The British Library in London is making plans to showcase a number of Leonardo da Vinci’s most important record books, all written in his famous “mirror-writing.”
The exhibition dubbed “Leonardo da Vinci: A Mind in Motion” exhibit will include notes and drawings from three of his most revered scientific and artistic record books, the Codex Arundel, the Codex Forster and the Codex Leicester.
The British Library explained in a statement that, “These remarkable pages, written in Leonardo’s distinctive mirror writing, illustrate how his detailed studies of natural phenomena – and in particular of water – influenced his work both as an artist and an inventor,”
In addition to using his own unique shorthand, da Vinci’s personal notes were also written beginning on the right-hand side of the page to the left. It is not clear whether Da Vinci’s mirror writing was a way to keep his notes private or simply a means to prevent smudging, as da Vinci himself was left-handed.
Microsoft co-founder Bill Gates had bought the Codex Leicester, for $31 million in 1994. The Codex which is a 72-page collection of notes, is widely considered to be one of Leonardo’s most important scientific record books, according to the British Library.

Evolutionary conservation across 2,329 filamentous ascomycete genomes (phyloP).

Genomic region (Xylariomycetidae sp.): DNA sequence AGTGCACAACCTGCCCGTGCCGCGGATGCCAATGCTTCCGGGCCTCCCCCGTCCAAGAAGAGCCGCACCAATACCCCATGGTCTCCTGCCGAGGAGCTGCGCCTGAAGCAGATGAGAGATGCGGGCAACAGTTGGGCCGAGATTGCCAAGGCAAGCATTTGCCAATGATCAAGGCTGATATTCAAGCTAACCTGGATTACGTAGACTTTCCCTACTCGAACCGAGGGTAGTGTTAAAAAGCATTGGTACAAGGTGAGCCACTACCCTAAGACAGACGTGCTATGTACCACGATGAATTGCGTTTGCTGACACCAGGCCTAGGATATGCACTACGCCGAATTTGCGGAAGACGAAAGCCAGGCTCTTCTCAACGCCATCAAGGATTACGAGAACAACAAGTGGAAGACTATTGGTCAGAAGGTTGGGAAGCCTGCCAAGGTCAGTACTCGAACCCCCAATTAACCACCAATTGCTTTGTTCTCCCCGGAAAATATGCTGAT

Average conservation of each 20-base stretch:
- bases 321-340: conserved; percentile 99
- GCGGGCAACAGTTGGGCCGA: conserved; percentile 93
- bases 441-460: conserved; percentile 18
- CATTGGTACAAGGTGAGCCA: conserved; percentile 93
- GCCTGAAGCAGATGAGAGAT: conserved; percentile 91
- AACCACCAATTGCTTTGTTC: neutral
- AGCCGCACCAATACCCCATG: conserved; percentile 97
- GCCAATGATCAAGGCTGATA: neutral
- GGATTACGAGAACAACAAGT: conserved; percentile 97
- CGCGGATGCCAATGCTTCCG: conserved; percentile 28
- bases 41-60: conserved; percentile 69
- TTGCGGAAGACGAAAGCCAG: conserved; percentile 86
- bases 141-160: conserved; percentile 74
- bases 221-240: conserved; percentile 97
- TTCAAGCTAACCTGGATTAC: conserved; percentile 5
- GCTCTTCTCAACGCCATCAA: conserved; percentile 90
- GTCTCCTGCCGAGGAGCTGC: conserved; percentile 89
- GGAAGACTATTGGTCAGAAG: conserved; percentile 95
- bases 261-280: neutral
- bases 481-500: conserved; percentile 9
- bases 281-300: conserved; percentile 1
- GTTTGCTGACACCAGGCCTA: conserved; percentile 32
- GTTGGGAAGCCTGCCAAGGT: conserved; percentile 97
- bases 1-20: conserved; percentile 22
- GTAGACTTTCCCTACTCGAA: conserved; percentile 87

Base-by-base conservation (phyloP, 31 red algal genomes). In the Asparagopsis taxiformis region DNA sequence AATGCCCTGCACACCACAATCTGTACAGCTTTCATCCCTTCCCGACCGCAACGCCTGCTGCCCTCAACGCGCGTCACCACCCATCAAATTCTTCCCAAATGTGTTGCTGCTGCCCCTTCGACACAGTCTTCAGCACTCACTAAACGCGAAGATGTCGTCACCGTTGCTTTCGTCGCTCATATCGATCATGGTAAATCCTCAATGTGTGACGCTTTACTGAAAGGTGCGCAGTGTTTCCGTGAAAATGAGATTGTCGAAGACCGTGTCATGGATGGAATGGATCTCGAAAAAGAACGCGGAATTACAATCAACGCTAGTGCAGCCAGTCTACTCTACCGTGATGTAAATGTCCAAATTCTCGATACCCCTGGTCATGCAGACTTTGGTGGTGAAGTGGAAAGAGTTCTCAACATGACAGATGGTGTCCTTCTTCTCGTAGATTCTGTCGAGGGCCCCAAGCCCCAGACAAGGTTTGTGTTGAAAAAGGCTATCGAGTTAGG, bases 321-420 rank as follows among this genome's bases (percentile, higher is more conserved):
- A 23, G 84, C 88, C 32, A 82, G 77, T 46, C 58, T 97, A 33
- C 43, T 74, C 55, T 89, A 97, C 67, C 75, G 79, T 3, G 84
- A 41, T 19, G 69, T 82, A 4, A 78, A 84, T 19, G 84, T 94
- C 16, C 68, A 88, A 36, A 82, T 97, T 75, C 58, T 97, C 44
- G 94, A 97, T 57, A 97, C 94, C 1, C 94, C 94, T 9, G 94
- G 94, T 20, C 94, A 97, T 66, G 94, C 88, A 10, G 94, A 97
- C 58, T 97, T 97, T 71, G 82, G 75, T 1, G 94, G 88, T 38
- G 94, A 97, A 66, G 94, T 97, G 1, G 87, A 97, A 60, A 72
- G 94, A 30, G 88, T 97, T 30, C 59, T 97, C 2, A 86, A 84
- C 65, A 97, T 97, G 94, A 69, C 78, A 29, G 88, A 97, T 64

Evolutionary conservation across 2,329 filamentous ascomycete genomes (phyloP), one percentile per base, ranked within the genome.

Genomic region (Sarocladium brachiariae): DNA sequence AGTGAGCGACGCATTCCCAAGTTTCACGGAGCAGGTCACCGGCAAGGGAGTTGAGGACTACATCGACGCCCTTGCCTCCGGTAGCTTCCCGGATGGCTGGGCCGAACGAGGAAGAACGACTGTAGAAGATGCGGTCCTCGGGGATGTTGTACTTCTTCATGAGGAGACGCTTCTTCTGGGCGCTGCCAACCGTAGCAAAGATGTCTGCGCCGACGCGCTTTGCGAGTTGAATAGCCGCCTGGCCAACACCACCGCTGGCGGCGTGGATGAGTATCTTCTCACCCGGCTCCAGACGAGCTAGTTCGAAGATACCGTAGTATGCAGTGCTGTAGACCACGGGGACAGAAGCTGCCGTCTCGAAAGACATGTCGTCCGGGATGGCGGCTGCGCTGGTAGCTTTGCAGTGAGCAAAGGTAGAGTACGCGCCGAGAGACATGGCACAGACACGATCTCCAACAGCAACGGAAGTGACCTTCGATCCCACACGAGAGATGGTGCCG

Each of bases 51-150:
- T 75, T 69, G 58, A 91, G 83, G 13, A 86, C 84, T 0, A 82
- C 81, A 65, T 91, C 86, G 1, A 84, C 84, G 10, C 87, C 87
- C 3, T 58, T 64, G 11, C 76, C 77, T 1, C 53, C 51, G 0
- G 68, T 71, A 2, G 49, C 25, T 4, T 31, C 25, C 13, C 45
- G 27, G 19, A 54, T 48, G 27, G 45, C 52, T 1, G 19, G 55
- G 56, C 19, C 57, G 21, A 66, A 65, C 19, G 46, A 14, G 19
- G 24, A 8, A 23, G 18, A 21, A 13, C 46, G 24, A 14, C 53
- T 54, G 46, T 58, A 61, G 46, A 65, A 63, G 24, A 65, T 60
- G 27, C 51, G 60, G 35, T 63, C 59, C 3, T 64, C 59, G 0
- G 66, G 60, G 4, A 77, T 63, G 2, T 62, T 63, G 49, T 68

The British Library exhibition, scheduled for next year, will mark the 500th anniversary of the Renaissance master’s death.
The library announced Tuesday that it will mark the first time selections from the three and will be displayed together in Britain. The Codex Leicester is also being shown in the U.K. for the first time since its purchase by Gates.
Andrea Clarke, a curator said da Vinci’s notebooks “show him to be an extraordinarily dynamic thinker who was able to make connections between multiple phenomena and disciplines.”
The da Vinci exhibit is scheduled to run from June until September.
Over the centuries, Da Vinci has always been a source of fascination. Experts in Italy announced they had found the earliest surviving work by da Vinci early this year. The small glazed terracotta tile, described as a self-portrait of the artist as the Archangel Gabriel, was unveiled at a press conference in Rome.
However, noted Leonardo expert Martin Kemp, professor emeritus of the history of art at the University of Oxford questioned the tile’s authenticity.
Since the historic revelation, there has even been some heated debate about the authenticity of Da Vinci’s “Salvator Mundi” painting, which sold for a record $450.3 million last year.
The sale of the painting at Christie’s auction house in New York further made headlines around the world. “Salvator Mundi,” Latin for “Savior of the World,” is one of fewer than 20 paintings by da Vinci known to exist and the only one in private hands.